Real-time characterisation of food and beverages with electronic nose
by EJ Staples, Electronic Sensor Technology
Electricity+Control, September 2014 – pages 34 - 39
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An array of sensors simulating the human olfactory response has become known as an electronic Nose . Electronic noses provide recognisable visual images in N-dimensional space (where N equals the number of sensors) of specific vapour mixtures (fragrances). An electronic nose, based upon fast chromatography, is able to simulate a sensor array containing hundreds of orthogonal (non-overlapping) sensors. Chemical analysis of any odour is accomplished in 10 seconds by a very fast separation of chemicals in sampled vapours. For a chromatography system, chemical sensor space is defined mathematically by assigning unique retention time slots to each sensor. Part per billion (ppb) sensitivity has been achieved with volatile compounds and part per trillion (ppt) sensitivity for semi-volatile compounds.
A new type of electronic nose using fast chromatography can now provide a recognisable visual image of specific vapour mixtures (fragrances) containing hundreds of different chemical species. The electronic nose is fast (10 seconds), operates over a wide range of vapour concentrations, has picogram sensitivity, and is simple to use and calibrate. It is used for quality control of virtually any food or beverage.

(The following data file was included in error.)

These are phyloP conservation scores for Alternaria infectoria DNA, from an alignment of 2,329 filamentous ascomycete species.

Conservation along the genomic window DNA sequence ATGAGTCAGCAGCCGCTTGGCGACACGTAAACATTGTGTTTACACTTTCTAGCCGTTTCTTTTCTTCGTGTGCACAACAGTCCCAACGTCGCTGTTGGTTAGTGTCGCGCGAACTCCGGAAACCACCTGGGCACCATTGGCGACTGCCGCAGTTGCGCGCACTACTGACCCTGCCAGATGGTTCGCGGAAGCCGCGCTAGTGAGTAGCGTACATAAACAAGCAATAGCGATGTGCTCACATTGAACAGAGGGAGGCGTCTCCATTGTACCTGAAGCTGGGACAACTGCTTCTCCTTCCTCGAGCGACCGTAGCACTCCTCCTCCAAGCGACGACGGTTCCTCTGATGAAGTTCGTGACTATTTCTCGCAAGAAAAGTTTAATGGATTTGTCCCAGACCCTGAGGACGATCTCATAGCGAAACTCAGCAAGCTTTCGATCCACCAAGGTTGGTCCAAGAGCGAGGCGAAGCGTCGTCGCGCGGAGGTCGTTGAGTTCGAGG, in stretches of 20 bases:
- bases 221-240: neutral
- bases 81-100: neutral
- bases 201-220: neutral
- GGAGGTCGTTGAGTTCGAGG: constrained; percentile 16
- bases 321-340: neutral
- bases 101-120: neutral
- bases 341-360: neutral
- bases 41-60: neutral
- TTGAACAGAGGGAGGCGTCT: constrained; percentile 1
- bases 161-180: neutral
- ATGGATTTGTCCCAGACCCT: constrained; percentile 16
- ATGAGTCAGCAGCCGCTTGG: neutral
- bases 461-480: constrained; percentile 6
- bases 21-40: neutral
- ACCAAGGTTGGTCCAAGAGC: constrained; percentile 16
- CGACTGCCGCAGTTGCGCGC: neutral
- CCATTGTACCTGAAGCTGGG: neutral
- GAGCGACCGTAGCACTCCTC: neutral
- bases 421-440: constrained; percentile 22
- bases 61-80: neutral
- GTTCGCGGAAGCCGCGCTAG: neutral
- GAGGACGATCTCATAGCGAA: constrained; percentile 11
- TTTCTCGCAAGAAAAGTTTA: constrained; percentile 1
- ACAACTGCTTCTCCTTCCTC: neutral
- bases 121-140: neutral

Unlike an array of physical sensors, a fast gas chromatography system with an integrating detector can transform the human olfactory response into a true visual response. Viewed as a virtual sensor array, the GC/SAW electronic nose can produce an olfaction response consistent with serially polling an array of hundreds of orthogonal chemical sensors. The GC/SAW simultaneously is able to quantify the concentration of the individual chemical compounds. Quality control of virtually any food or beverage can be achieved with speed, precision and accuracy. Validation by the US EPA and other governing agencies is an assurance that quality control of the measurement itself can be verified.
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- Early electronic noses rejected chromatography techniques because they were slow.
- The latest electronic nose uses fast chromatography.
- The electronic nose makes quality control of almost any food or beverage possible with speed, precision and accuracy.